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The Dirty Money Dilemma

Deciding whether to accept or reject a donation from a controversial source

In 1978, The Metropolitan Museum of Art opened its Sackler Wing with profuse gratitude to the Sackler family, whose multimillion-dollar donation made the addition possible. The Sacklers had made their money primarily through a privately held pharmaceutical company called Purdue Pharma and had already given away enough by that time to be sought-after benefactors in the art world. To celebrate the opening of the Sackler Wing, the US ambassador to Egypt unveiled a new collection of Egyptian artifacts from Tutankhamen’s tomb and the Martha Graham Dance Company performed. The Sackler donation was the first of many over the decades, and each enabled the museum to further expand its public offerings.

Forty years later, in 2018, protesters gathered inside the same Sackler Wing, brandishing black banners that read “Shame on Sackler.” They dumped hundreds of empty prescription bottles on the floor to symbolize Purdue Pharma’s role in fueling a national opioid epidemic that continues to claim tens of thousands of overdose deaths annually. They staged a die-in on the museum floor, demanding that The Met stop accepting Sackler donations. In court, the US Justice Department and the attorney general in several states alleged that Purdue Pharma had intentionally withheld information about the addictive nature of its signature drug, Oxycontin.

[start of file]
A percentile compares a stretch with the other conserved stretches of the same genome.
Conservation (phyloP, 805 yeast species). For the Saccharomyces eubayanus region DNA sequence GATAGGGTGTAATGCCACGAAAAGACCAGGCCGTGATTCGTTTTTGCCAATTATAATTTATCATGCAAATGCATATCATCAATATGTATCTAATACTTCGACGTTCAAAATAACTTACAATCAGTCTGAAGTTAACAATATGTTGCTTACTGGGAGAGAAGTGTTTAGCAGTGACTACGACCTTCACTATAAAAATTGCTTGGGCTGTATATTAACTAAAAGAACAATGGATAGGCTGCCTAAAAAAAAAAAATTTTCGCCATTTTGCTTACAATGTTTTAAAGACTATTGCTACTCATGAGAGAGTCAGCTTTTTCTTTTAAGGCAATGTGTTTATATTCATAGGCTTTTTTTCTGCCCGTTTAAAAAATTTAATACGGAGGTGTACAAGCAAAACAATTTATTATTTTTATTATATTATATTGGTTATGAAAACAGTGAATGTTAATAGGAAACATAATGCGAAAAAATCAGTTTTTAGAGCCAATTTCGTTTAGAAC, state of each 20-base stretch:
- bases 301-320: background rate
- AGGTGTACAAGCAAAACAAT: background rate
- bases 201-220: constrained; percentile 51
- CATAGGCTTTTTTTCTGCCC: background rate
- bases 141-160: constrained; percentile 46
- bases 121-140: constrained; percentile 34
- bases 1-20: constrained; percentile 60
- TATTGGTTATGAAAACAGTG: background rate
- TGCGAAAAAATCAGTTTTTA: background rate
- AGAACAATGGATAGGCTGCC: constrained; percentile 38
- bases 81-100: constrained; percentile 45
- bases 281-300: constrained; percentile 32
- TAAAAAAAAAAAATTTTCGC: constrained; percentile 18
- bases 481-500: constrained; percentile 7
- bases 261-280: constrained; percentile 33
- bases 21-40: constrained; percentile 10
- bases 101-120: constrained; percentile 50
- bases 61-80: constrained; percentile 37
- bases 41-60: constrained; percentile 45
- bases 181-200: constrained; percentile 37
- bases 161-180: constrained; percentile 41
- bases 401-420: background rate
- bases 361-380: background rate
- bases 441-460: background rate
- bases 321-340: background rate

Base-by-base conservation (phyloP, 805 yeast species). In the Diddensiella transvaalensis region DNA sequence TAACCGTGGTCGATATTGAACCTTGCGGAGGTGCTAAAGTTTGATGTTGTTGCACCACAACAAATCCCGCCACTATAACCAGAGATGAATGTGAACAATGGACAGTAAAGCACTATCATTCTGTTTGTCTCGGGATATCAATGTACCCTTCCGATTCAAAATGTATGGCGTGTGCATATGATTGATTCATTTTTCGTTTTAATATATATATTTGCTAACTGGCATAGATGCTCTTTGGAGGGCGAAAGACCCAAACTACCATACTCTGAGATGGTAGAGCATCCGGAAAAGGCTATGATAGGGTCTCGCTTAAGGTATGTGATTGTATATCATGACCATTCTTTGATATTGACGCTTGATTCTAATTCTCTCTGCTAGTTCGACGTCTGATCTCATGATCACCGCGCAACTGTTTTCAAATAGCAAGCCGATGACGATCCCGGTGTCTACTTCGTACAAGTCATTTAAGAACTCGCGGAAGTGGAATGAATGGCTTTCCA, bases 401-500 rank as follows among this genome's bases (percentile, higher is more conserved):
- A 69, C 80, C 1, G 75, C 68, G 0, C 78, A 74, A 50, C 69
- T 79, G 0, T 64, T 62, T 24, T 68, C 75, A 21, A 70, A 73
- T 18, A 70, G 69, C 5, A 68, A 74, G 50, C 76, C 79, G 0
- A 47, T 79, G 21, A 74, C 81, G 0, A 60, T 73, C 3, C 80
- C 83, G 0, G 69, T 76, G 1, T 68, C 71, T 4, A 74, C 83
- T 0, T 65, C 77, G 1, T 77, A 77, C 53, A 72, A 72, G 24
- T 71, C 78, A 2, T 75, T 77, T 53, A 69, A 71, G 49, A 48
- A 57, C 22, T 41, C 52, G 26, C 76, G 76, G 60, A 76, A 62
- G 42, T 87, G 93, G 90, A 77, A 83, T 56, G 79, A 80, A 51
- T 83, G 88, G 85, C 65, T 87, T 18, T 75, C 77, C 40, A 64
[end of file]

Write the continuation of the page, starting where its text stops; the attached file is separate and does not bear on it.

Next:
In 2019, the protesters appeared to prevail. The Met issued a public letter saying it would no longer accept donations from the Sackler family. The Met’s president, Daniel H. Weiss, reminded the public that the museum was not a political institution and did not have a formal litmus test for donors. Nevertheless, he justified the decision by saying, “We feel it’s necessary to step away from gifts that are not in the public interest or in our institution’s interest.” The New York Times ran an op-ed by philanthropy critic Anand Giridharadas commending the Met’s decision, declaring that “nonprofits should not allow themselves to be used by the wealthy to scrub their consciences.” Other museums, including the Tate in London, followed suit with public statements that it would no longer accept the Sacklers’ donations. Most recently, the Met opted to remove the Sackler name from the wing the family funded. Despite the Sackler’s multibillion-dollar fortune, museums have judged the Sacklers’ philanthropy as more trouble than it is worth.

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